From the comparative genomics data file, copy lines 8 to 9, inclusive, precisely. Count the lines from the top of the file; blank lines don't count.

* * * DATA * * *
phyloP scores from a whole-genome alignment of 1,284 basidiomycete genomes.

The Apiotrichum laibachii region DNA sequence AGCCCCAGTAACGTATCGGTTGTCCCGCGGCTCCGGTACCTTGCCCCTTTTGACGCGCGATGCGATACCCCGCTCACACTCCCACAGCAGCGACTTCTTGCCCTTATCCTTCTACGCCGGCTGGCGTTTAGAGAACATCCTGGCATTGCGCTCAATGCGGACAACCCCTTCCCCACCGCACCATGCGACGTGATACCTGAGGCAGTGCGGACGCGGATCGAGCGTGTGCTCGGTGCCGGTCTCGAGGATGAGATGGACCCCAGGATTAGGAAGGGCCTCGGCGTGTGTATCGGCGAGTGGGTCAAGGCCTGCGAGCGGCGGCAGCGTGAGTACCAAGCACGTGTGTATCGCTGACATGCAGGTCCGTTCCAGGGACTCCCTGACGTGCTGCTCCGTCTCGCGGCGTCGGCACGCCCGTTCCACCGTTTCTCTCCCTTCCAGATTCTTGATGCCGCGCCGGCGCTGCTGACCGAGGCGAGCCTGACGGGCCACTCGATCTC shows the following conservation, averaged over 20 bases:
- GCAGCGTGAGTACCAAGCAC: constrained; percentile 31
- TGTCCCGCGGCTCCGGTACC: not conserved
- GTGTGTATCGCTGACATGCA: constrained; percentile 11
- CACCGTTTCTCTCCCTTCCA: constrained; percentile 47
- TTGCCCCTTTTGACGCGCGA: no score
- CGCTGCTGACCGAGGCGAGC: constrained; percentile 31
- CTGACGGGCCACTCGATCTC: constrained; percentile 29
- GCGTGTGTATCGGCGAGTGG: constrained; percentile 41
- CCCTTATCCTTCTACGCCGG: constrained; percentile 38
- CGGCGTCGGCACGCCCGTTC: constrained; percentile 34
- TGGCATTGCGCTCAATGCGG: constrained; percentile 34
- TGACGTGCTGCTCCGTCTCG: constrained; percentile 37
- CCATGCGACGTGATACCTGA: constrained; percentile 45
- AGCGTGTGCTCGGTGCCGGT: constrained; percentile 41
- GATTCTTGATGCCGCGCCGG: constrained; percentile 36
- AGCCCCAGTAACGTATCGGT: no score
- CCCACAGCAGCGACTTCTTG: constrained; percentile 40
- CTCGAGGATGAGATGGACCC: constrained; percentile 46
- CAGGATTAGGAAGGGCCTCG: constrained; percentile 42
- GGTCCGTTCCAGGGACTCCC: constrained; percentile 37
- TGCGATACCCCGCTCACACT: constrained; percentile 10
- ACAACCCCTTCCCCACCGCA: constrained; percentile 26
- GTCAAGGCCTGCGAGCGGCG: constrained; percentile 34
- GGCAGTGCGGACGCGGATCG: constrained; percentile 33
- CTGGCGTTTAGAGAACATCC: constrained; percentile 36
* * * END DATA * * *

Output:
- CGCTGCTGACCGAGGCGAGC: constrained; percentile 31
- CTGACGGGCCACTCGATCTC: constrained; percentile 29